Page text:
‘Some noted that they had to borrow money without the knowledge of their husbands in order to fend for their families. Others noted that they had to take over as the principal breadwinners, through activities in the informal economy, such as vending and cross-border trading.
‘In the words of one 26-year-old woman in Mutare: ‘“Currently I am the one supporting the family. “I undertake the different task-work to ensure that my family eats. “I dig wells for the people in the community that I live in. Many people approach me to do this as my rates are lower than that of the other men who do the same work. “I also do laundry, sadly though is that other women take advantage of my situation, in that when we agreed that they will pay me $4 for work, they end up paying $2 or pay in kind… “Some of the money I raise I give to my husband to enable him to go to work… “My son is now five years old, but I can’t send him to school, the money is not enough.”
‘These hardships have led to a loss of dignity and humiliation. Several cited their shame at being unable to pay back loans and debt for months. They highlighted that they had become notorious as bad debtors, leading people to shun them. Their children had been subjected to name calling, relating to the failure of the parents to pay their debts.
‘The women also stressed that it was not just the hardships themselves that were stressful, but the humiliation of their husbands not getting paid. Several noted that they had become laughing stocks in their neighbourhoods and families. They went from being able to afford to take care of themselves to being forced into the position of begging for meals and other support.’
• While civil service union leaders who spoke to the Daily News were careful not to come across as spoiling for a fight with the state – ahead of the government’s expected announcement tomorrow of concrete pay dates for this month – they hinted that all hell could break loose if they were not paid on Monday.
This comes after Public Service, Labour and Social Welfare minister Prisca Mupfumira announced on Tuesday that the government was hoping to provide its workers with specific July pay dates by the end of day tomorrow. We are still waiting for dates and the official dates will determine whatever we are going to do next,’ the chairperson of the Apex Council, the umbrella body representing all civil servants, Cecilia Alexander, said. But Zimbabwe Nurses Association secretary general, Enock Dongo, went a little further saying government workers wanted their July salaries on time.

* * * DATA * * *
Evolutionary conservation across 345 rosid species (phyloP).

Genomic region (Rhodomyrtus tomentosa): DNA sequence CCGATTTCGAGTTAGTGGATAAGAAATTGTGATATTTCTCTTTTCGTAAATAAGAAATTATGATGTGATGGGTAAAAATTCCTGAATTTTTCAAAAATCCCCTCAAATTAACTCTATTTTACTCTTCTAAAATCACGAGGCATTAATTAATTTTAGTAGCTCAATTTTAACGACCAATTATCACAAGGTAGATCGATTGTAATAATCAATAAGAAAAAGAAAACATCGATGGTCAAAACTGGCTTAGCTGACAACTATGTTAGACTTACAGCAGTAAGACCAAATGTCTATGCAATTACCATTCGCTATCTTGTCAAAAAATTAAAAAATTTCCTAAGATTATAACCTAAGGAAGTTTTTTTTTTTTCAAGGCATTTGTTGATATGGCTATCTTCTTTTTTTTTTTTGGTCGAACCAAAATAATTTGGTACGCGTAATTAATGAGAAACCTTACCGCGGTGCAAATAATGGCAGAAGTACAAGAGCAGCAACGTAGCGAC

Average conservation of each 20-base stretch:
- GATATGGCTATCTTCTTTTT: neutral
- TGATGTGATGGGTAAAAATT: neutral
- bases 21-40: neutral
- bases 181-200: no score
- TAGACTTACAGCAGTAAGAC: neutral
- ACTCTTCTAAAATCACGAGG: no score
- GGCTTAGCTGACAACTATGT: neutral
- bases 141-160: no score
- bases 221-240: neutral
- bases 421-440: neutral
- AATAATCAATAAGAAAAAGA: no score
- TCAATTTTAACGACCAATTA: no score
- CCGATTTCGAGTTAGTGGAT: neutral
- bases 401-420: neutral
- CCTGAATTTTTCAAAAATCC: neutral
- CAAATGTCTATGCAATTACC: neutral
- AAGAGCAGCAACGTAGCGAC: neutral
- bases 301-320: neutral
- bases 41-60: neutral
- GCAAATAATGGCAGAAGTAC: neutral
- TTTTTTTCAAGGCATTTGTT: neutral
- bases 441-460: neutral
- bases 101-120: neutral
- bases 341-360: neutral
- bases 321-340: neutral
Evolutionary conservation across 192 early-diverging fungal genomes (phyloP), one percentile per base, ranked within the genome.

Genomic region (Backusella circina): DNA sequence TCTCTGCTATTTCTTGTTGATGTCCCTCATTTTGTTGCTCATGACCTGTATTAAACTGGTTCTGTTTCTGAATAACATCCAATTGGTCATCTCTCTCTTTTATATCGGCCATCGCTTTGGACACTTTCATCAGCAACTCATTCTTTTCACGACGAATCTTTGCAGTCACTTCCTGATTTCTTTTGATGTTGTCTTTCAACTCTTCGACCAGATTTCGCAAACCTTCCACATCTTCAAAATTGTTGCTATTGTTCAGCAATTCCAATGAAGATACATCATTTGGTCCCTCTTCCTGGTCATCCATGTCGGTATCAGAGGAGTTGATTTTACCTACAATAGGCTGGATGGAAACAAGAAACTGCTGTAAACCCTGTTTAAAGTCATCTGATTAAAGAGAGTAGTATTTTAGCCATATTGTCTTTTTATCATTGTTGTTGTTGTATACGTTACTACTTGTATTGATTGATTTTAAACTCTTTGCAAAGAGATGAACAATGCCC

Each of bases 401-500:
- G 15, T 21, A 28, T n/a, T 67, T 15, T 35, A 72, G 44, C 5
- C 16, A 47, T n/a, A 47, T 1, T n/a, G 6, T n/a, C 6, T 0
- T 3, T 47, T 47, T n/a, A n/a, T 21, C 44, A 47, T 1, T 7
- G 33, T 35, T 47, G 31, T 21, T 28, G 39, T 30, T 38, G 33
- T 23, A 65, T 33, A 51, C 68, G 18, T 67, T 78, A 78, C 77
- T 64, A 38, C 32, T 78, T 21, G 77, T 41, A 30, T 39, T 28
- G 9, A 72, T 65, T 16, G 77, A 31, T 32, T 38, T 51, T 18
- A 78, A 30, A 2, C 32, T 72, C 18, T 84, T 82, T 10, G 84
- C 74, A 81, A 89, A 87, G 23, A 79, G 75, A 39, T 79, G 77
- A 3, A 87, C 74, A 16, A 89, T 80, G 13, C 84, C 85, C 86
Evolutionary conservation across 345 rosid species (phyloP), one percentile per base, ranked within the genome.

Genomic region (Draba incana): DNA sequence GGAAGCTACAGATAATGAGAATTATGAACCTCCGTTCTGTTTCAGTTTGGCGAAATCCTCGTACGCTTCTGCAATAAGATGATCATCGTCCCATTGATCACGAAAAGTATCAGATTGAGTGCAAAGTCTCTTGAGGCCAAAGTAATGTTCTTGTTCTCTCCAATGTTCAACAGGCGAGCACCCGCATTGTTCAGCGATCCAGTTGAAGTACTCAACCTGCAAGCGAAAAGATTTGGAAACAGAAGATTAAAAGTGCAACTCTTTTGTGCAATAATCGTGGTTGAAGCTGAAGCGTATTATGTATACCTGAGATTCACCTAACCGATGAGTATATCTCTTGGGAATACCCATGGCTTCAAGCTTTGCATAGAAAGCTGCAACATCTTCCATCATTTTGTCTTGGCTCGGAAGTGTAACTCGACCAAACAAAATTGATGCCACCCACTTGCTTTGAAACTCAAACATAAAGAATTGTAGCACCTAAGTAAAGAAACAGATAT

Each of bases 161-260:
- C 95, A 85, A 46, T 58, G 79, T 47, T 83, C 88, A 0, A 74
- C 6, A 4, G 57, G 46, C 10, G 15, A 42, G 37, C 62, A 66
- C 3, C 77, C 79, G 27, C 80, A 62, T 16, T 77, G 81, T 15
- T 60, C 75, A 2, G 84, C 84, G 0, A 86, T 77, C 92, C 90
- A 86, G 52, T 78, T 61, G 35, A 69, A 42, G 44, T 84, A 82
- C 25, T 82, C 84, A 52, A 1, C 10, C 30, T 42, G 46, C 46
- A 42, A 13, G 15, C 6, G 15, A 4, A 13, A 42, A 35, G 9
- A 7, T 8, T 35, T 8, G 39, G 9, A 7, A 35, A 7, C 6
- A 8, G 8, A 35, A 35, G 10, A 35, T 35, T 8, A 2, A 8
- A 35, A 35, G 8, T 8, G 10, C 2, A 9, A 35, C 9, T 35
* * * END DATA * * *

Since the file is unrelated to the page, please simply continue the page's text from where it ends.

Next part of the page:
‘Maybe they will pay us on Monday … so we are going for the meeting (tomorrow) first before we decide what to do after that. But for now what they should know is that we want our salaries for July in July and not later,’ he warned.
However, there are serious doubts that President Robert Mugabe’s cash-strapped government will manage to pay all the civil servants their July salaries on time given its continuing reticence to announce concrete pay dates. This has prompted former Finance minister Tendai Biti to say that the government has reached a fiscal dead end, and that it would be ‘a miracle’ if it managed to raise enough money to pay all civil servants in full this month.
‘When I was minister, we were paying close to $300 million every month to civil servants and then we had a functioning economy. I must say that this is the first time that this is happening since 1890 that the government is failing to pay workers.
‘At the time that I was minister, there were about 336,000 workers, but now they (Zanu PF government) have more than 500,000 because they employed people ahead of the elections in 2013. We have a government that is terrible and this is causing dissatisfaction, and it’s creating anger all over. What Zanu PF has done is destabilise the state and Zanu PF is now our best lawyer to argue that this government has failed,’ Biti told the Daily News.
In the meantime, Mugabe and under-pressure Finance minister Patrick Chinamasa continue to blame targeted sanctions for the salary delays, much against both available evidence and public sentiment.
Military personnel who were hoping to be paid early this month were left bitterly disappointed last Thursday and Friday when they checked with their banks for their money – and to make matters worse, they have not been told when they will receive their remuneration for this month.
Worried analysts and opposition political parties say the government’s continued failure to pay its workers on time, particularly soldiers, could spark serious disturbances, including violent riots. Government’s failure to pay soldiers is a recipe for disaster. The military is the regime’s last line of defence and if they can’t meet their wages, it would be a serious failure which threatens national security.
‘It’s a serious statement of State failure,’ said United Kingdom-based academic and lawyer Alex Magaisa. The regime is living on borrowed time and its days are numbered. Every indication is pointing to a scenario in which the regime will, very soon, be completely incapable of paying salaries to its employees.’
What is required in Zimbabwe is a revolutionary workers’ and small farmers’ government that will develop the country through carrying out socialist policies.